By now, for those employees working remotely, your company will have established a line of communication to keep each worker connected. Skype, Zoom and Microsoft Teams have been integral platforms for a number of businesses to stay in touch and maintain usual business practice expected within the usual office environment.
While a new starter should have received a number of a specific person (i.e., HR manager) to contact during the onboarding process, other means of communication with a range of individuals within the company should be provided too. Setting up video conference calls with key members of the business is a priority during the onboarding process, as a way of decreasing any feelings of isolation. This will also help them understand the company ethos and gain a better feel of the company – understanding their brand values and how their role fits into the wider business strategies. They can also help build relationships with colleagues during various skype / zoom / microsoft teams conference calls.
It is always good business practice to schedule check ins with the new starter on a regular basis. A tip would be to get a member of the team / manager / buddy to pencil time aside to communicate with the employees, to ensure they are clear on the tasks at hand. This also provides a perfect opportunity to assign tasks and give feedback on the work the new starter has completed.
Make a memorable and lasting first impression as a business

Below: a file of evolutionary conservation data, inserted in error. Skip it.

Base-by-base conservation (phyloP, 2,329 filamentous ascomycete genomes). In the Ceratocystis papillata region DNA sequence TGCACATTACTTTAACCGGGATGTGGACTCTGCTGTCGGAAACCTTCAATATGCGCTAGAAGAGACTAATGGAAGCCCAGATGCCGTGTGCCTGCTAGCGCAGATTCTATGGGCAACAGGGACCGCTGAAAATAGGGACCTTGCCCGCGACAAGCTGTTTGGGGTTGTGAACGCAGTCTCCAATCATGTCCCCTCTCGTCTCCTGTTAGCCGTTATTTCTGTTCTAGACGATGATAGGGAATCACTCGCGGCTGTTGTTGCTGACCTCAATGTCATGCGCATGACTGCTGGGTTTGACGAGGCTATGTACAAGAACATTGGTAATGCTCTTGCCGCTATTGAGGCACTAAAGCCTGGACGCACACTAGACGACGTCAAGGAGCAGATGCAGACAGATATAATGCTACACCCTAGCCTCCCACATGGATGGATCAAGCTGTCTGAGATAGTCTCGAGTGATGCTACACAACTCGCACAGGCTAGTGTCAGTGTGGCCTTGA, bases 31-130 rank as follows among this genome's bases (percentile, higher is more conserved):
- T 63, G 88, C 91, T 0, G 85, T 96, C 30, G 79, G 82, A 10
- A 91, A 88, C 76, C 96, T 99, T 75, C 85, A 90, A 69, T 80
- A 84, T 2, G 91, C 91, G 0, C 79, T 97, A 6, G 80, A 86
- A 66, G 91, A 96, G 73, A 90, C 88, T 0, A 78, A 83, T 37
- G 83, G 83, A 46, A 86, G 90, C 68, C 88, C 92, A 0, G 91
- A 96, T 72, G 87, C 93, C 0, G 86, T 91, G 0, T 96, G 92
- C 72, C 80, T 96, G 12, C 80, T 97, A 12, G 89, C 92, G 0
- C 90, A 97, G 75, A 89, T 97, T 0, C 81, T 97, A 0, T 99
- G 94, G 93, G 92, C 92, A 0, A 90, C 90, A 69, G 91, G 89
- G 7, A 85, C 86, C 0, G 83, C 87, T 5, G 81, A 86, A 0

While it is essential that an employee makes a great first impression, it is just as important for this to be reciprocated by the company. Indeed, 11 percent of individuals have changed their minds on a job role after being onboarded. Sending a warm welcome is essential to encourage and motivate your employers that they have made the right decision working for your company. Let them know how excited you are for them to join the company and reinforce this with regular contact from a multitude of individuals.
Over 17% of employees quit after their job after the first week. Therefore, it’s important to make the employee feel relaxed and at ease when joining your company
Set up training programs
Finally, make sure you set up a training program that will facilitate remote working.
It is important that induction training is varied to keep your new starter entertained and motivated. Endless days of compliance training, for example, will not be motivating! Ensure that your company’s employee value proposition is central to your training and do your best to bring it to life and make it relevant to the individual.
Make your training adaptable to the remote workplace. This could involve introductory videos about your business, team diagrams and short introductions to key personnel. The top tip would be to keep it varied and entertaining – refraining from a stagnant onboarding process.
Employers on a global scale are now seeing the huge benefits of a remote workforce. Despite the current pandemic forcing employees to stay within the confinement of their own home, it is predicted that nearly 40% of employees will continue remote work even after the pandemic is over. And we can see why! Companies are saving money exponentially on business premises and can recruit on a national scale – particularly those employees who have had previous experience working from home. They do not need to focus on candidates in the locality, as remote work facilitates onboarding on a global scale.
However, the trick is to ensure that your company is prepared for this. Being prepared and ready for remote working is essential to the functioning of your business. Follow these tips and you will be on the right tracks to onboarding amazing talent for your workplace. This is an investment that will surely pay off!